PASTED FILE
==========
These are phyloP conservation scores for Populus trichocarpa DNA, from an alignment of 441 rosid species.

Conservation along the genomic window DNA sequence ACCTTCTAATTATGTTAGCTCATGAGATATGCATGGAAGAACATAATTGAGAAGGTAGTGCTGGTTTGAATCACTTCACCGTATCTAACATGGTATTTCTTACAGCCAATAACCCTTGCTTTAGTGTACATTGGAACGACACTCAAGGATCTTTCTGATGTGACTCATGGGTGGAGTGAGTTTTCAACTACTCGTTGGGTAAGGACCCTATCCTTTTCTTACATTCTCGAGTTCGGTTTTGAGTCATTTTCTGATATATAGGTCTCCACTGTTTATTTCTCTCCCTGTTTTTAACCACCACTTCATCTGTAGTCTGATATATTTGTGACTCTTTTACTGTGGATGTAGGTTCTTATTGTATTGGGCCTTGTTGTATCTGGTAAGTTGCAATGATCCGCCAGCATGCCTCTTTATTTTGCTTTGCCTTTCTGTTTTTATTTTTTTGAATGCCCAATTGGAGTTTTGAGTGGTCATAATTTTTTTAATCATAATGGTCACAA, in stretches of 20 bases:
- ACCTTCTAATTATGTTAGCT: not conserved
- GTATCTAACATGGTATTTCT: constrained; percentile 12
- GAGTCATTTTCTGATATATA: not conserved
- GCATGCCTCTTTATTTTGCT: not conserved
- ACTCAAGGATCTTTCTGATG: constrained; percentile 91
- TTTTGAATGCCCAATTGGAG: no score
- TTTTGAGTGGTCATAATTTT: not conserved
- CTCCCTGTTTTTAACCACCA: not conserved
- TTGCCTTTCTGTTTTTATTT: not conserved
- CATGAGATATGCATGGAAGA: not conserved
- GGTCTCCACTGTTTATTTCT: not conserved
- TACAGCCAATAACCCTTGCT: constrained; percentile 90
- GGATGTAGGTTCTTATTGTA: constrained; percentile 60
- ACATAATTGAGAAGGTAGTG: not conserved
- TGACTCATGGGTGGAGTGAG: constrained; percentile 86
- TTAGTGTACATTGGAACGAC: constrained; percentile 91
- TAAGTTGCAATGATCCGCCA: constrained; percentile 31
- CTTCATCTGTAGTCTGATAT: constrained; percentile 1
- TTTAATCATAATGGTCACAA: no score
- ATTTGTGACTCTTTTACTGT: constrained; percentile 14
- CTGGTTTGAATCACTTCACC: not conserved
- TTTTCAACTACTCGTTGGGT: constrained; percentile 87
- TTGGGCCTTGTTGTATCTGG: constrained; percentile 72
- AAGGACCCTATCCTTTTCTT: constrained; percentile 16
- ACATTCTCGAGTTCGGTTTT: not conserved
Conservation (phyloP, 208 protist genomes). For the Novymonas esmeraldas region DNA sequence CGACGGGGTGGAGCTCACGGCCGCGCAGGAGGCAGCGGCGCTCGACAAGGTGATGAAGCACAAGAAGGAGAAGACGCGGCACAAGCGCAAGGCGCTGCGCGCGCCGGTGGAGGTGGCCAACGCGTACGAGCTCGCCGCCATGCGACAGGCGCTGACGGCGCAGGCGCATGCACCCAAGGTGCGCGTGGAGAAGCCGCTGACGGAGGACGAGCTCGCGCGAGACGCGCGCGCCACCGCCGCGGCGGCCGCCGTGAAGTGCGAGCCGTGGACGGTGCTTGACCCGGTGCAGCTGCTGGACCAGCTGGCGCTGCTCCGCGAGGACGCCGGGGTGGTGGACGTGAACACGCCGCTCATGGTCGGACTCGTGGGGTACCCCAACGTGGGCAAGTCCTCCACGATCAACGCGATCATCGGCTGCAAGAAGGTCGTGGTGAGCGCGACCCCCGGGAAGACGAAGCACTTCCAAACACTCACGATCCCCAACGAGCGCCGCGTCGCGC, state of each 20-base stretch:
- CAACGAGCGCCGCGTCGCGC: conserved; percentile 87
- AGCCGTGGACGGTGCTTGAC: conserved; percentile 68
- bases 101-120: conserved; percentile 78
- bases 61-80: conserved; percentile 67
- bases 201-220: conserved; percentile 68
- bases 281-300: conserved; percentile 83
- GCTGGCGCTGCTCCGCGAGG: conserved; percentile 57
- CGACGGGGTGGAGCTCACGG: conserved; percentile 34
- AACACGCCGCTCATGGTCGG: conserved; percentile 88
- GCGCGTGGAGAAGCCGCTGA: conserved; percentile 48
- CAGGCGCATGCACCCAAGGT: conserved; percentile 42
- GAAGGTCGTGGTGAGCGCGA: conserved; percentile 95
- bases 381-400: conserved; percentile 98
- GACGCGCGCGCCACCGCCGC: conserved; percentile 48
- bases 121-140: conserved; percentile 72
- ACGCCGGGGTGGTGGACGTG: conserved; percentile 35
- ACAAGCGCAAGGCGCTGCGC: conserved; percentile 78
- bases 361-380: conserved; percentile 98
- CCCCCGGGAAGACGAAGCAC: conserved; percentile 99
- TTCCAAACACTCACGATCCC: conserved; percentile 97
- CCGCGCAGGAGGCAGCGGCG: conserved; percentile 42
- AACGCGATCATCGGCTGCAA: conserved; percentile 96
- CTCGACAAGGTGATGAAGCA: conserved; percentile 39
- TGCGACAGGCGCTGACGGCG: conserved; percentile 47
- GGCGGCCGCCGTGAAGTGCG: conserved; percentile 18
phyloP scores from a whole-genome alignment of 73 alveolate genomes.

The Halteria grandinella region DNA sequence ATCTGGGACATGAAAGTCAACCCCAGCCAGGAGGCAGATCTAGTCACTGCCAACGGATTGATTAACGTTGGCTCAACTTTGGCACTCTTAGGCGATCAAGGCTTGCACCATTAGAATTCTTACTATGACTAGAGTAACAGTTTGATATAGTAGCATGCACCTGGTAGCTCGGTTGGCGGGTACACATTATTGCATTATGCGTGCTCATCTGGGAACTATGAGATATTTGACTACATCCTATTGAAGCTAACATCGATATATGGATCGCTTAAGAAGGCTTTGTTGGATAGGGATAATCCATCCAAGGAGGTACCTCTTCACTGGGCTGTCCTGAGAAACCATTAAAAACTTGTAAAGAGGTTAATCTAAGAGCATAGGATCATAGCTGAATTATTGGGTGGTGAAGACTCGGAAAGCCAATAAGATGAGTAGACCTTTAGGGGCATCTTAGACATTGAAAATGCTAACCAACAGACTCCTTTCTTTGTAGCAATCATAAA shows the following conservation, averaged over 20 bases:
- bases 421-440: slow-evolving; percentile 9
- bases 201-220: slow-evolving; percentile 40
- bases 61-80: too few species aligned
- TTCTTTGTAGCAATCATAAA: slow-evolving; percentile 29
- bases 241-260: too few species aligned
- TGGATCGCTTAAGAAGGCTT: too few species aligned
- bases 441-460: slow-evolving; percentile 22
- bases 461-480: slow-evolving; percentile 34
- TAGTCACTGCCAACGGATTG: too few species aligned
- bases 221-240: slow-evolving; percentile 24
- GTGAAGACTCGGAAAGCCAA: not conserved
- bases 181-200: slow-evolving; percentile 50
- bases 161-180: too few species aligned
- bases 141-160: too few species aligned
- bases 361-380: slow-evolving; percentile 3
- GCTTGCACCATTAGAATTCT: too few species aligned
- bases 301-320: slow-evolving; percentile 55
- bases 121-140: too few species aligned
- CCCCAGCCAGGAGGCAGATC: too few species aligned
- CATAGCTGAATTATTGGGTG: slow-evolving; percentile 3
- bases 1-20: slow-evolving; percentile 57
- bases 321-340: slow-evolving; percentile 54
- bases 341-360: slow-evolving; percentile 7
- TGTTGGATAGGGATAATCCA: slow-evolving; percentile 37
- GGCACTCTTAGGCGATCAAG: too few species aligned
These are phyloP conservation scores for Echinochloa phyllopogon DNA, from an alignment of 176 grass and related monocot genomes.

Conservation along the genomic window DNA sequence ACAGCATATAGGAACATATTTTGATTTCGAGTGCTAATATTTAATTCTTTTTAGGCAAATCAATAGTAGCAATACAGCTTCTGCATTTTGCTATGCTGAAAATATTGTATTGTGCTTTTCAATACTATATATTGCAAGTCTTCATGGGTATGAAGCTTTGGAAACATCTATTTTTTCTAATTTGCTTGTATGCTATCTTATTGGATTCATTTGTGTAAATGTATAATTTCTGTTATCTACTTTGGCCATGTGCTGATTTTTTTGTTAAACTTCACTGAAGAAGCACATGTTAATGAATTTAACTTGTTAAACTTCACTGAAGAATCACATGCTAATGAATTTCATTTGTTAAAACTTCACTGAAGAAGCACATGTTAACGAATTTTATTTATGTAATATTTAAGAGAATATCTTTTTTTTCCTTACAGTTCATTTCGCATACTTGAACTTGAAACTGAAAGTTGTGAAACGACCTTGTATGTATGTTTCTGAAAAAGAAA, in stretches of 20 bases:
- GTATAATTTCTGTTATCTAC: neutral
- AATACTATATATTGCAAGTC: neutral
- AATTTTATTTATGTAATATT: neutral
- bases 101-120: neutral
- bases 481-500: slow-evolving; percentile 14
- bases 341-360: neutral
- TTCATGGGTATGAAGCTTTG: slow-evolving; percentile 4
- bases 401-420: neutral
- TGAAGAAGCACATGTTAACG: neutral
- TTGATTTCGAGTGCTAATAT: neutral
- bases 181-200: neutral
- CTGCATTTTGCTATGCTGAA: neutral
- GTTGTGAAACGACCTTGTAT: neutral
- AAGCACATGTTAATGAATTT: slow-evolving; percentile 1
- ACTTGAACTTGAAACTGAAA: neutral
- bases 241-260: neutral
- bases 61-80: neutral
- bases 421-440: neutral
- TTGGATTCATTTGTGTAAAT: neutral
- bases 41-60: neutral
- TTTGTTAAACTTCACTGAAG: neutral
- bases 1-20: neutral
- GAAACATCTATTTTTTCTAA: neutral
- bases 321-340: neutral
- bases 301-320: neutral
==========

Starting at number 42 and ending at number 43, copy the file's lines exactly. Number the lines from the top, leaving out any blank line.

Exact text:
- GACGCGCGCGCCACCGCCGC: conserved; percentile 48
- bases 121-140: conserved; percentile 72